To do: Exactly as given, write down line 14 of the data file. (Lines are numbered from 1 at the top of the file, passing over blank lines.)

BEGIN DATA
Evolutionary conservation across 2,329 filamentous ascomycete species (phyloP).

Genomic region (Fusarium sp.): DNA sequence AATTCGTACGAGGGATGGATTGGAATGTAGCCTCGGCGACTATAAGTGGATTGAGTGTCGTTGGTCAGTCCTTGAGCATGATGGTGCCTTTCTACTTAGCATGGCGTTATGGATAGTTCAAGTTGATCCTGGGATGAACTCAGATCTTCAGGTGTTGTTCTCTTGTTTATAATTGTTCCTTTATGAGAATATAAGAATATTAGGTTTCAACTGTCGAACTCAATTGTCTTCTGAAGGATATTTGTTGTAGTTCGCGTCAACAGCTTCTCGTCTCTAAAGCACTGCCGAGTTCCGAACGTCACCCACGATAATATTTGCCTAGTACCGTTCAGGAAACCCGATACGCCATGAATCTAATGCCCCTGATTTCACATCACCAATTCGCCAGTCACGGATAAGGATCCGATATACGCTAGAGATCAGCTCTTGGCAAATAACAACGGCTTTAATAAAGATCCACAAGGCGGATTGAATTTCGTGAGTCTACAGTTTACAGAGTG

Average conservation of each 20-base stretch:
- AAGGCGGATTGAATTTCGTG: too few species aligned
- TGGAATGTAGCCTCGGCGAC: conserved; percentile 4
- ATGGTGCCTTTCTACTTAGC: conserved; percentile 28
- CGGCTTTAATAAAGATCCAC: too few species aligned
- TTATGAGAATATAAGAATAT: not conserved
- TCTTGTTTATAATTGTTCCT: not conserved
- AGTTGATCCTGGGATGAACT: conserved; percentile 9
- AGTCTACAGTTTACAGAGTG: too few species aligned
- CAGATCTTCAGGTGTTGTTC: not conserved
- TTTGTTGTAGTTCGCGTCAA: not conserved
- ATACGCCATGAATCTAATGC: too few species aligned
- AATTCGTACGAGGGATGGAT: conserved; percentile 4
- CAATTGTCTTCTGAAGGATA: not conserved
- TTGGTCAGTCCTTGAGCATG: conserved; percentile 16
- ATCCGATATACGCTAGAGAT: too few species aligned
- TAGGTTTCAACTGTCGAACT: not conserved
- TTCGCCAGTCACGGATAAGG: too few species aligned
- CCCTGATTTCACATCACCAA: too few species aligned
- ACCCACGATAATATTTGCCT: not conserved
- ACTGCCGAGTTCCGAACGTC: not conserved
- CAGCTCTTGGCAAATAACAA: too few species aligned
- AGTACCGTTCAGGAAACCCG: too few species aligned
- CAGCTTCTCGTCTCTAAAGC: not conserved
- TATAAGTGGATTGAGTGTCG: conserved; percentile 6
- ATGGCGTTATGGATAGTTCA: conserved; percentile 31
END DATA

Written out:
- ATACGCCATGAATCTAATGC: too few species aligned